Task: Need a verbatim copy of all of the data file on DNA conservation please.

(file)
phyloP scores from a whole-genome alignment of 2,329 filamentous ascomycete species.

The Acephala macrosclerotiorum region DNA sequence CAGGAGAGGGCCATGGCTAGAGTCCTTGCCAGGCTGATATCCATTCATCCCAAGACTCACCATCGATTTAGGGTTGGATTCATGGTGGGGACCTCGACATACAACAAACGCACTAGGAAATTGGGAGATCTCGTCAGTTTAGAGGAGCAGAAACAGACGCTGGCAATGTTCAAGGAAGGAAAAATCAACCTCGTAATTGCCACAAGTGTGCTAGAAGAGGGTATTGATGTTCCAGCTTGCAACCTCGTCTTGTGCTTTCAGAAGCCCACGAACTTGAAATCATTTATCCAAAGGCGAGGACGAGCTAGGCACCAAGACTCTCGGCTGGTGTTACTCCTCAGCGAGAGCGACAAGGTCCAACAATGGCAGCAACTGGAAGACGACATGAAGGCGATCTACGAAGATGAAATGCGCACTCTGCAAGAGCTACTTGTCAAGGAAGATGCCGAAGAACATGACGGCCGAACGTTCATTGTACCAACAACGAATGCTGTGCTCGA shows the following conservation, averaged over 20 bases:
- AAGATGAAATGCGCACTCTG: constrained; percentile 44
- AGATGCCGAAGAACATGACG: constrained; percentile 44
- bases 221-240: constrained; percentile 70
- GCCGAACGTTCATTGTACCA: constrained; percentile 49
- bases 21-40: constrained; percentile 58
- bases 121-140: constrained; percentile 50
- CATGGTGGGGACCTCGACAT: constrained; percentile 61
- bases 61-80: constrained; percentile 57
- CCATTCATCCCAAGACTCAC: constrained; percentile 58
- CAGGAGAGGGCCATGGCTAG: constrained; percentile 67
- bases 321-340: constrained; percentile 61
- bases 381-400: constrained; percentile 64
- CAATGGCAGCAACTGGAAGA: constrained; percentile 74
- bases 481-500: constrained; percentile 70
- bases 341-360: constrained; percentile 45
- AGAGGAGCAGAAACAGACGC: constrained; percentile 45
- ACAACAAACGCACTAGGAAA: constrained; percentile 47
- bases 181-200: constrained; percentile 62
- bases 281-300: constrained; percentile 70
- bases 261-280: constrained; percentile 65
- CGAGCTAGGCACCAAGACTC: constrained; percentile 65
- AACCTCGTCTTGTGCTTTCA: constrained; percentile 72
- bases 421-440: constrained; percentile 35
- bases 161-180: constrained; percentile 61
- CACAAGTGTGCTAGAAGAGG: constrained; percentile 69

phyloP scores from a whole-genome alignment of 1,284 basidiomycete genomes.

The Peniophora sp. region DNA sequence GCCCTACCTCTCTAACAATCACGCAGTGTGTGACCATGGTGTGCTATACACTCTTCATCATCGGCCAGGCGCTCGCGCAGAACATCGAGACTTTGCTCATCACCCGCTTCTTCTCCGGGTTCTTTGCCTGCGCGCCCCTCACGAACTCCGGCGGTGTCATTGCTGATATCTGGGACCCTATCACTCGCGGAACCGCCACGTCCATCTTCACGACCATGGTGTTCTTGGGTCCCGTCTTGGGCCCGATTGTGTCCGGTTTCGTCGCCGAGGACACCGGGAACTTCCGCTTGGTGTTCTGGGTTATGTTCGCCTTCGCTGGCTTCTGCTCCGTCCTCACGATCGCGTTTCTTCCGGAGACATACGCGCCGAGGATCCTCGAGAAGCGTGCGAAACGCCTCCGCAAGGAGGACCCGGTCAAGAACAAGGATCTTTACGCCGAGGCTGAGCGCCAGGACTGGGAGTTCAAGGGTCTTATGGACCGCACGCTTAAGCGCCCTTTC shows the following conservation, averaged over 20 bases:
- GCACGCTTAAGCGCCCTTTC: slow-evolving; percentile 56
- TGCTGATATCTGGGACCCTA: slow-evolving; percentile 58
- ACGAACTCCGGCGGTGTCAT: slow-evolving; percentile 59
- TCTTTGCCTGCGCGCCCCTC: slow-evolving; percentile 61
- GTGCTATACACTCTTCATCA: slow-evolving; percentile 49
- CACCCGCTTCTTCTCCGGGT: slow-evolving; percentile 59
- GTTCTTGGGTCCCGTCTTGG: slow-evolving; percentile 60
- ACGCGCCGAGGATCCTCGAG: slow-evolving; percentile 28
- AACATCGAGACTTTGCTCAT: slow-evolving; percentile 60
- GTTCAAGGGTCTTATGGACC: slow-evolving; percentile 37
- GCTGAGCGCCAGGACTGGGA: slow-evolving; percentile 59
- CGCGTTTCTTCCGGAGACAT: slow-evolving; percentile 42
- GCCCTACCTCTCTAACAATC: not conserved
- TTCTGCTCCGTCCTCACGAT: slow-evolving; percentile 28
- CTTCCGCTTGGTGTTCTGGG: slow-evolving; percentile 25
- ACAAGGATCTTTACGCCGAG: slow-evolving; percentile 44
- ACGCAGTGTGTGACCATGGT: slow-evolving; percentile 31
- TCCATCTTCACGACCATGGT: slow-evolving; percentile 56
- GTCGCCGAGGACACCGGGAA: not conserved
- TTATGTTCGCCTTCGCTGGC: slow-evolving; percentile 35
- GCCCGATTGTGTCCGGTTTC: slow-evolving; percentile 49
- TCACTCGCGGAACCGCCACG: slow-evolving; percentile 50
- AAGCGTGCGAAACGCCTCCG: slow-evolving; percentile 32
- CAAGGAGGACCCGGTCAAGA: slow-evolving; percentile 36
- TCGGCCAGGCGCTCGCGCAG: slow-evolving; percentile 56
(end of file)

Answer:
phyloP scores from a whole-genome alignment of 2,329 filamentous ascomycete species.

The Acephala macrosclerotiorum region DNA sequence CAGGAGAGGGCCATGGCTAGAGTCCTTGCCAGGCTGATATCCATTCATCCCAAGACTCACCATCGATTTAGGGTTGGATTCATGGTGGGGACCTCGACATACAACAAACGCACTAGGAAATTGGGAGATCTCGTCAGTTTAGAGGAGCAGAAACAGACGCTGGCAATGTTCAAGGAAGGAAAAATCAACCTCGTAATTGCCACAAGTGTGCTAGAAGAGGGTATTGATGTTCCAGCTTGCAACCTCGTCTTGTGCTTTCAGAAGCCCACGAACTTGAAATCATTTATCCAAAGGCGAGGACGAGCTAGGCACCAAGACTCTCGGCTGGTGTTACTCCTCAGCGAGAGCGACAAGGTCCAACAATGGCAGCAACTGGAAGACGACATGAAGGCGATCTACGAAGATGAAATGCGCACTCTGCAAGAGCTACTTGTCAAGGAAGATGCCGAAGAACATGACGGCCGAACGTTCATTGTACCAACAACGAATGCTGTGCTCGA shows the following conservation, averaged over 20 bases:
- AAGATGAAATGCGCACTCTG: constrained; percentile 44
- AGATGCCGAAGAACATGACG: constrained; percentile 44
- bases 221-240: constrained; percentile 70
- GCCGAACGTTCATTGTACCA: constrained; percentile 49
- bases 21-40: constrained; percentile 58
- bases 121-140: constrained; percentile 50
- CATGGTGGGGACCTCGACAT: constrained; percentile 61
- bases 61-80: constrained; percentile 57
- CCATTCATCCCAAGACTCAC: constrained; percentile 58
- CAGGAGAGGGCCATGGCTAG: constrained; percentile 67
- bases 321-340: constrained; percentile 61
- bases 381-400: constrained; percentile 64
- CAATGGCAGCAACTGGAAGA: constrained; percentile 74
- bases 481-500: constrained; percentile 70
- bases 341-360: constrained; percentile 45
- AGAGGAGCAGAAACAGACGC: constrained; percentile 45
- ACAACAAACGCACTAGGAAA: constrained; percentile 47
- bases 181-200: constrained; percentile 62
- bases 281-300: constrained; percentile 70
- bases 261-280: constrained; percentile 65
- CGAGCTAGGCACCAAGACTC: constrained; percentile 65
- AACCTCGTCTTGTGCTTTCA: constrained; percentile 72
- bases 421-440: constrained; percentile 35
- bases 161-180: constrained; percentile 61
- CACAAGTGTGCTAGAAGAGG: constrained; percentile 69

phyloP scores from a whole-genome alignment of 1,284 basidiomycete genomes.

The Peniophora sp. region DNA sequence GCCCTACCTCTCTAACAATCACGCAGTGTGTGACCATGGTGTGCTATACACTCTTCATCATCGGCCAGGCGCTCGCGCAGAACATCGAGACTTTGCTCATCACCCGCTTCTTCTCCGGGTTCTTTGCCTGCGCGCCCCTCACGAACTCCGGCGGTGTCATTGCTGATATCTGGGACCCTATCACTCGCGGAACCGCCACGTCCATCTTCACGACCATGGTGTTCTTGGGTCCCGTCTTGGGCCCGATTGTGTCCGGTTTCGTCGCCGAGGACACCGGGAACTTCCGCTTGGTGTTCTGGGTTATGTTCGCCTTCGCTGGCTTCTGCTCCGTCCTCACGATCGCGTTTCTTCCGGAGACATACGCGCCGAGGATCCTCGAGAAGCGTGCGAAACGCCTCCGCAAGGAGGACCCGGTCAAGAACAAGGATCTTTACGCCGAGGCTGAGCGCCAGGACTGGGAGTTCAAGGGTCTTATGGACCGCACGCTTAAGCGCCCTTTC shows the following conservation, averaged over 20 bases:
- GCACGCTTAAGCGCCCTTTC: slow-evolving; percentile 56
- TGCTGATATCTGGGACCCTA: slow-evolving; percentile 58
- ACGAACTCCGGCGGTGTCAT: slow-evolving; percentile 59
- TCTTTGCCTGCGCGCCCCTC: slow-evolving; percentile 61
- GTGCTATACACTCTTCATCA: slow-evolving; percentile 49
- CACCCGCTTCTTCTCCGGGT: slow-evolving; percentile 59
- GTTCTTGGGTCCCGTCTTGG: slow-evolving; percentile 60
- ACGCGCCGAGGATCCTCGAG: slow-evolving; percentile 28
- AACATCGAGACTTTGCTCAT: slow-evolving; percentile 60
- GTTCAAGGGTCTTATGGACC: slow-evolving; percentile 37
- GCTGAGCGCCAGGACTGGGA: slow-evolving; percentile 59
- CGCGTTTCTTCCGGAGACAT: slow-evolving; percentile 42
- GCCCTACCTCTCTAACAATC: not conserved
- TTCTGCTCCGTCCTCACGAT: slow-evolving; percentile 28
- CTTCCGCTTGGTGTTCTGGG: slow-evolving; percentile 25
- ACAAGGATCTTTACGCCGAG: slow-evolving; percentile 44
- ACGCAGTGTGTGACCATGGT: slow-evolving; percentile 31
- TCCATCTTCACGACCATGGT: slow-evolving; percentile 56
- GTCGCCGAGGACACCGGGAA: not conserved
- TTATGTTCGCCTTCGCTGGC: slow-evolving; percentile 35
- GCCCGATTGTGTCCGGTTTC: slow-evolving; percentile 49
- TCACTCGCGGAACCGCCACG: slow-evolving; percentile 50
- AAGCGTGCGAAACGCCTCCG: slow-evolving; percentile 32
- CAAGGAGGACCCGGTCAAGA: slow-evolving; percentile 36
- TCGGCCAGGCGCTCGCGCAG: slow-evolving; percentile 56